Ready for Action
Twenty-six percent of older Gen Z folks already volunteer on a regular basis. This willingness to take action is one of the things that most inspires me as a member of Gen Z. I have marched in downtown LA with high school students demanding local, state, and federal government action on climate change. They talked about how their health has been impacted by living so close to oil-drilling sites; they spoke with urgency, saying, “What good is a math test if the planet cannot support human life?” I have seen young people at work cleaning trash from the beaches of Southern California; I have joined protestors marching for transgender rights. On all types of issues, young people are standing up and using the power of the internet and social media to organize and make sure their voices are heard. It is easy to write off fervor as naiveté, but don’t judge Gen Z too quickly. When you are young, time and emotional experiences are at an all-time high. There are no time-worn grooves when experiencing pain, sadness, or injustice. My hope for my generation as we age is that we remain willing to reassess our values and remain willing to take action. For previous generations with whom we are currently sharing the planet, I hope that you can get a glimpse of what the future holds if people and governments don’t take dramatic steps to right our course.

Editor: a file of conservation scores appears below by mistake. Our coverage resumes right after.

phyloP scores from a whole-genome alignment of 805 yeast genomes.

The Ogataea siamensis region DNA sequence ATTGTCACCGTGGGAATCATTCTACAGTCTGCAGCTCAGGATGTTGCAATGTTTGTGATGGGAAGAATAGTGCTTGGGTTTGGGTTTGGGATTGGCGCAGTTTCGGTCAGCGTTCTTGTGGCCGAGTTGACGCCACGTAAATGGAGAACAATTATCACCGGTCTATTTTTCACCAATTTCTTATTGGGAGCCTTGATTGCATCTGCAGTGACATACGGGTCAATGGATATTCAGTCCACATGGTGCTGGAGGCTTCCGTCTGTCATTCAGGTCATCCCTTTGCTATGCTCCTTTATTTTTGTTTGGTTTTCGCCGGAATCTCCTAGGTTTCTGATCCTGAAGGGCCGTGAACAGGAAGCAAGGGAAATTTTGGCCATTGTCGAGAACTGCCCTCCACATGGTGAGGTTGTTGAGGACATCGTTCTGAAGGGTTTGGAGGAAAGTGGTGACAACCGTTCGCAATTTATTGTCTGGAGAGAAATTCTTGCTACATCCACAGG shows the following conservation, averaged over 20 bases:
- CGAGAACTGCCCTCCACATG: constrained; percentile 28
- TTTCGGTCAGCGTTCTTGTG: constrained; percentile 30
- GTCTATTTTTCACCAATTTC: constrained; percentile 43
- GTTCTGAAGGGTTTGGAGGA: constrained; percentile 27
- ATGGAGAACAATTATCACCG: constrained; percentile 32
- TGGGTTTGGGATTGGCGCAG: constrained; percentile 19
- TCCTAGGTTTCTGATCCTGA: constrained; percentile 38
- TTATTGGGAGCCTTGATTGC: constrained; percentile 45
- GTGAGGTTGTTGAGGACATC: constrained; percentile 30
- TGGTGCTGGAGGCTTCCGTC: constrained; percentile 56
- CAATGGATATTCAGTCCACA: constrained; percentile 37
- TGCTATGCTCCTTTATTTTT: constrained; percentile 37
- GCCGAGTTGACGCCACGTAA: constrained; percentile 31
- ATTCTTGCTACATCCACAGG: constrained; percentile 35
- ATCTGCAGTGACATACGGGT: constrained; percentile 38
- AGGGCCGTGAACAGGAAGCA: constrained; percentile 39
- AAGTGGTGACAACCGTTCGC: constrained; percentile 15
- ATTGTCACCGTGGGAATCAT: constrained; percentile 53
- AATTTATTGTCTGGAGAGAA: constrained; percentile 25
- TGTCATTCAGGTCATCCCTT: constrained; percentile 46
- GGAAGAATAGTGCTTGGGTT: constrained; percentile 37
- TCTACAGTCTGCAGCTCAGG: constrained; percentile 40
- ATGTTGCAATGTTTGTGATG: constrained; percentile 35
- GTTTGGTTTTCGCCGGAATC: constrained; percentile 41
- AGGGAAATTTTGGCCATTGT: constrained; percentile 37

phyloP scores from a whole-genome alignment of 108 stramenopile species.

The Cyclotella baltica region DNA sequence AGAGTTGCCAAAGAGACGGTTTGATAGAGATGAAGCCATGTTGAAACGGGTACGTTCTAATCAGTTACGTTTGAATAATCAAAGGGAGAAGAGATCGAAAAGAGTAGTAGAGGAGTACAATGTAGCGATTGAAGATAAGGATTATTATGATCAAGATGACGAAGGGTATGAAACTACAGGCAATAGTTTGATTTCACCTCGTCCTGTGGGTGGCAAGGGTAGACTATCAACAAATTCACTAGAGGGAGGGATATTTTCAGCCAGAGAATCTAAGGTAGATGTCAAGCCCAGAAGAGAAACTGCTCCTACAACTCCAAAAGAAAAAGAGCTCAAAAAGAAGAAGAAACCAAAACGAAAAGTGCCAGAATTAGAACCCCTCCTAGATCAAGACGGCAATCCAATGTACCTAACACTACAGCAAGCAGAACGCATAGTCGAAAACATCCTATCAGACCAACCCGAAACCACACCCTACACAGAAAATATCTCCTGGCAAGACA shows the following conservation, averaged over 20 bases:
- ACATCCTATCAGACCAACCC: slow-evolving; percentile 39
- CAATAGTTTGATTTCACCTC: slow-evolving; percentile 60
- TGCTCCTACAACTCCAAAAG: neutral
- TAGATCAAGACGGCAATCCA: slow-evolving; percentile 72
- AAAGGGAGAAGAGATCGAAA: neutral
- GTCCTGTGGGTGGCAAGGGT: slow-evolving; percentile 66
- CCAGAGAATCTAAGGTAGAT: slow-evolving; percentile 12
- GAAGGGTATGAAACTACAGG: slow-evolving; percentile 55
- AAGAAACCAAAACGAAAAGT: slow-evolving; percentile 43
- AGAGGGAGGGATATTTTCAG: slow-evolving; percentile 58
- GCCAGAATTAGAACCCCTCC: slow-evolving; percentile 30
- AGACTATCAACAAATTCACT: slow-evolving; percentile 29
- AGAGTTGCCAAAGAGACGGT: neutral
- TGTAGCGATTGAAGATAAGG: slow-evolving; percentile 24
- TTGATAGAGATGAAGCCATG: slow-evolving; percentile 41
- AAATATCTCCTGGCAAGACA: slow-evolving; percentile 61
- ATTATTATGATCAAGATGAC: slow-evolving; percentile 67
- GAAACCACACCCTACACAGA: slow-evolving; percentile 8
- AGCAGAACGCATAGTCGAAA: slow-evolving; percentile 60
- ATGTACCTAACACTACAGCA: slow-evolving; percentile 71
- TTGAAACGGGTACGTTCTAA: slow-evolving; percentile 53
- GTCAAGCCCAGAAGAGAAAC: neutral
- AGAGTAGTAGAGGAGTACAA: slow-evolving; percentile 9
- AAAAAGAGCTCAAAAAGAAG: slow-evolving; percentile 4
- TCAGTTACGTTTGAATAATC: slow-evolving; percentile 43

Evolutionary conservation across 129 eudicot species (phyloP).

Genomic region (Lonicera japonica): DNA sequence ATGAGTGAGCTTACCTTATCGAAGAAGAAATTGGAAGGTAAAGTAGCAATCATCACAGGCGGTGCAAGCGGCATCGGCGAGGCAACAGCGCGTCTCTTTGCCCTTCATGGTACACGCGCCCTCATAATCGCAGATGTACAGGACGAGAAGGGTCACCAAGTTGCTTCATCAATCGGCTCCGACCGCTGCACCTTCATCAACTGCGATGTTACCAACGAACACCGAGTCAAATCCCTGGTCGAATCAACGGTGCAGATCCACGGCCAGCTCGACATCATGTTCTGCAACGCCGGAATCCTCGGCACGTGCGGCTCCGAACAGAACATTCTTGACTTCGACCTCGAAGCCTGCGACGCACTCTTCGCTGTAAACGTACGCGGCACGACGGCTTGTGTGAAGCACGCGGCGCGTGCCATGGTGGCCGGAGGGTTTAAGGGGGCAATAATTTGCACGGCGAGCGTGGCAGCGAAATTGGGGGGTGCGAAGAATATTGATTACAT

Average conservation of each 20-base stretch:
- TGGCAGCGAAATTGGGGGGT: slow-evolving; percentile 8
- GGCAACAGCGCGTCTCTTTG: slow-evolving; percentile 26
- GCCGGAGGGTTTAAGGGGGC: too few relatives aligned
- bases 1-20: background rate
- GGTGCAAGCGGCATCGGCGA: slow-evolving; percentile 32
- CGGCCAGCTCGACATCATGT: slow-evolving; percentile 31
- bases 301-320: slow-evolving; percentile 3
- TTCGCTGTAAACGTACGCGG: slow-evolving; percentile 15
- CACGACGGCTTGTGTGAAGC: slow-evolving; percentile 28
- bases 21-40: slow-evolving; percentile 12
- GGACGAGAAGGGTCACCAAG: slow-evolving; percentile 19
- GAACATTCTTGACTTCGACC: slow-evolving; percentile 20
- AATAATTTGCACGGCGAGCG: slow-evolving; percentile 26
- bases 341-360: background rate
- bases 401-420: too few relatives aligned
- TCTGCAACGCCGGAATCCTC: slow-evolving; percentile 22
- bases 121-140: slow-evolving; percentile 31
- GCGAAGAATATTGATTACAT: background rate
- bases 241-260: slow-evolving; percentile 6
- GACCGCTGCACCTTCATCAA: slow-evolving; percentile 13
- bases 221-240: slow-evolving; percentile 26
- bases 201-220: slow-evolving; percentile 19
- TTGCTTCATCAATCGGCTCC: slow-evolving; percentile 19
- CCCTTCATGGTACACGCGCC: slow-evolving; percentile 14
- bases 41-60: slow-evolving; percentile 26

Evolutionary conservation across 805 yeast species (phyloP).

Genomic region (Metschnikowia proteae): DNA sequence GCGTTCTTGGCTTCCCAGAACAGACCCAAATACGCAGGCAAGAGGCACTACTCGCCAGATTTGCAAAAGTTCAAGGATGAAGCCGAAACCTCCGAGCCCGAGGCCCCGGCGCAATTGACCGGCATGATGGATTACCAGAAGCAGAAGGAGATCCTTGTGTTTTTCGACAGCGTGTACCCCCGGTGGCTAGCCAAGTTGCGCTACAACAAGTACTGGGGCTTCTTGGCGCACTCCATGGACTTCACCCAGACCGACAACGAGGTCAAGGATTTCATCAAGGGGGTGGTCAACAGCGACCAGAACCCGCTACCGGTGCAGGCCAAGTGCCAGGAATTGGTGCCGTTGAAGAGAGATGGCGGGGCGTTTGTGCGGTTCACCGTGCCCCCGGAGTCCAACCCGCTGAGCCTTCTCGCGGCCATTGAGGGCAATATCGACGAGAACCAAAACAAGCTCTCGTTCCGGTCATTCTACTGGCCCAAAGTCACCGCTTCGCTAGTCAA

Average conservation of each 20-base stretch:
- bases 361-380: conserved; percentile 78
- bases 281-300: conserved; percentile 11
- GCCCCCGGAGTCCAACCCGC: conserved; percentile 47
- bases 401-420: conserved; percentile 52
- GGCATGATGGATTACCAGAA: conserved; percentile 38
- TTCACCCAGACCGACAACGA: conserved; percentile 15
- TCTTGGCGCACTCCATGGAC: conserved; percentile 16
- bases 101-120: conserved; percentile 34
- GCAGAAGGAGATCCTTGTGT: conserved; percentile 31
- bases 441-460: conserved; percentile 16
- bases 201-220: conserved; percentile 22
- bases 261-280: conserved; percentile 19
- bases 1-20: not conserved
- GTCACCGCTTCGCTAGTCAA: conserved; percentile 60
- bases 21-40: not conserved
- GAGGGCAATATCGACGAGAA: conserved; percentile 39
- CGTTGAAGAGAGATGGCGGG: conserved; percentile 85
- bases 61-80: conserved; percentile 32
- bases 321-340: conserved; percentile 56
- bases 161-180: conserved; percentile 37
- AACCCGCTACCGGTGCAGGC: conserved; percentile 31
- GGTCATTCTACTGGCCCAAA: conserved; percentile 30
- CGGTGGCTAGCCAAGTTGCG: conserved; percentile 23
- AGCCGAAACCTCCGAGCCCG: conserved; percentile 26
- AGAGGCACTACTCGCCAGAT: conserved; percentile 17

Find time this week to nourish yourself by spending time with young people. Be open-minded and kind; do your very best to remember what it is like to be young, and maybe I’ll see you at the next Climate Strike!
A Cleveland, OH native, Flora Gonska is a non-binary trans woman from a big family. She's a writer, video producer/editor, and artist. An avid supporter of the LGBTQ+ community and equality movement, she has lived in Los Angeles for three years, and she's involved in and enjoys writing on politics, the LGBTQ+ community, and life in the US.